A passionate pursuit of creating timeless design

Yang Di
Patrick Fung is design director of Wilson Associates Shanghai Office. 
Yang Di
A passionate pursuit of creating timeless design
Courtesy of Wilson Associates Shanghai Office / Ti Gong

Patrick Fung is design director of Wilson Associates Shanghai Office

Who is he?

Patrick Fung is design director of Wilson Associates Shanghai Office. As a design director on the project, Fung has the responsibility to conceptualize the overall design project direction and interpret the owner’s requirements to create a holistic, integrated, timeless interior that reflects the client’s vision and operator’s brand standards, and responds to the specific nuances of the target demographic as well as the project’s location, history, culture, budget and schedule. He is involved in each stage of design, working closely with the project team to ensure consistency and conformity with the agreed design direction. He is a primary point-of-contact along with key members of his design team.

Tell us some of your works, and name the one you are most proud of?

I am working with my team in the Shanghai studio developing designs for the 2022 Winter Olympics. Two properties will be used in the Winter Olympic village for the athletes and the third property is at a third Olympic Games’ site in Chongli, known as China’s skiing hub.


Are you currently involved with any project?

Aside from the Winter Olympic projects, I am fortunate to be doing an amazing triplex penthouse in the Armani Residence tower in Manila. And we are about to open a hot spring resort hotel in Yongtai so the team is involved with a very wide range of amazing projects.

Describe your design style.

Throughout my professional and educational life I have been aware to use the term of ‘design style’ in a very considerate manner.

Rather than claiming to have a certain design style, which can often be caught in fashion. I would like to think that my ethos in design is to be open and aware of historic, contemporary and future trends, and the amalgamation of those elements to suit the project to enrich the users and engage in an inspiring timeless space.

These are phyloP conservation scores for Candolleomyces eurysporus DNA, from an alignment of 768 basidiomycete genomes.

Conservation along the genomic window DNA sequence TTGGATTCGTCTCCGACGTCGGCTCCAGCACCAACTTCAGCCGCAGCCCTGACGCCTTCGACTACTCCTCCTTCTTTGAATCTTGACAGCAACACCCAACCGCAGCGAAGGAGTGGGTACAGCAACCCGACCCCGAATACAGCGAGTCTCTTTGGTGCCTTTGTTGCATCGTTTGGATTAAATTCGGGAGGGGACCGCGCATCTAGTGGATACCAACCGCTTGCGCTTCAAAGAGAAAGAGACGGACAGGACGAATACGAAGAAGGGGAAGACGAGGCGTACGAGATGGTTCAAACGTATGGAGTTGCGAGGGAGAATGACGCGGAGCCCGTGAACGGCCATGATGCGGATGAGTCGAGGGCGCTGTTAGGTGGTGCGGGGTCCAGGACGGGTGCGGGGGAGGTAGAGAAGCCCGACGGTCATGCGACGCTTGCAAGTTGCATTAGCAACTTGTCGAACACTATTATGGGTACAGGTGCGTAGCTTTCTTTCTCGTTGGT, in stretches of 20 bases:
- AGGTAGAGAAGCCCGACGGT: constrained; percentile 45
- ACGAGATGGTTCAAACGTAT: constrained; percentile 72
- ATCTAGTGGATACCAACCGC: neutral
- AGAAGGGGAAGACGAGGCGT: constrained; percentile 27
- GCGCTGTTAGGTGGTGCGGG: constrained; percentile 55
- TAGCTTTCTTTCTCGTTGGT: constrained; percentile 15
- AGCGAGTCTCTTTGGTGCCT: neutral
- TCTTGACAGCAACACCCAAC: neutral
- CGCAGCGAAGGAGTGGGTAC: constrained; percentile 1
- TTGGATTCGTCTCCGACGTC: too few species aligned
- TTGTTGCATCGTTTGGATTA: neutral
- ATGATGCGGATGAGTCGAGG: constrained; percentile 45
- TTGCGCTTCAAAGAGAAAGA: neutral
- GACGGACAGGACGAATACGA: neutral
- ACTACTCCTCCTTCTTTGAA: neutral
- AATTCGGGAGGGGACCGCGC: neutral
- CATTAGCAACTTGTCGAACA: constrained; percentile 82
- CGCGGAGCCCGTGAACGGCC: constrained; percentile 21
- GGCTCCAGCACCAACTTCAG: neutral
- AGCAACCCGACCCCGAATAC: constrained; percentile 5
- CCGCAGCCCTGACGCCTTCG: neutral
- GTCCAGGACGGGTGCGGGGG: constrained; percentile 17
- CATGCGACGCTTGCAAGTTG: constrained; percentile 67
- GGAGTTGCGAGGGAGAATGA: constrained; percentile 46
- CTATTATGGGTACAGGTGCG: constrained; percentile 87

Where are you most creative?

From the moment I meet and engage with clients. I believe a major part to the success of a project comes down to the understanding of the client/project needs and then the creative ideas will come from a source which is relevant and specific to that project to give its identity.

Creative identity is for me very important to give each project its character and identity.

What does your home mean to you?

My home is the property I own along with the pieces of furniture, books and personal items which makes the house into my home.

What do you collect?

One of my secret guilty pleasures is that I collect vintage Hi-fi. I currently have my eye on an immacculate 1953 Garrard 401 where back in the day the plinth of the turntable was built and sat on real marble. 

Where would you like to go most in Shanghai?

It has been almost two years since I moved to Shanghai and in this vast city there is so much to see. I still have a long list of places and buildings that I would like to visit.

During my days as an art student I built a series of fine art paintings of church architecture so I still have an interest to do plein-air drawings of Cathedrals.

So my next place to visit is the Ignatius church in Xujiahui: Roman Catholic Cathedral designed by William Doyle in 1906.

What will be the next big design trend?

This is a question that we designers get asked on a regular basis and each time we consider the reply to this question and the thoughts on how the answer evolves.

So for me, trends come and go over time, some may last for longer or evolve to something else but a trend is an essence fashion. And as my favorite quote, “fashion passes, style remains.” Fashion is synonymous with trends. Style is identifiable as a timeless identity. So the next big trend to not go out of fashion for me is style.

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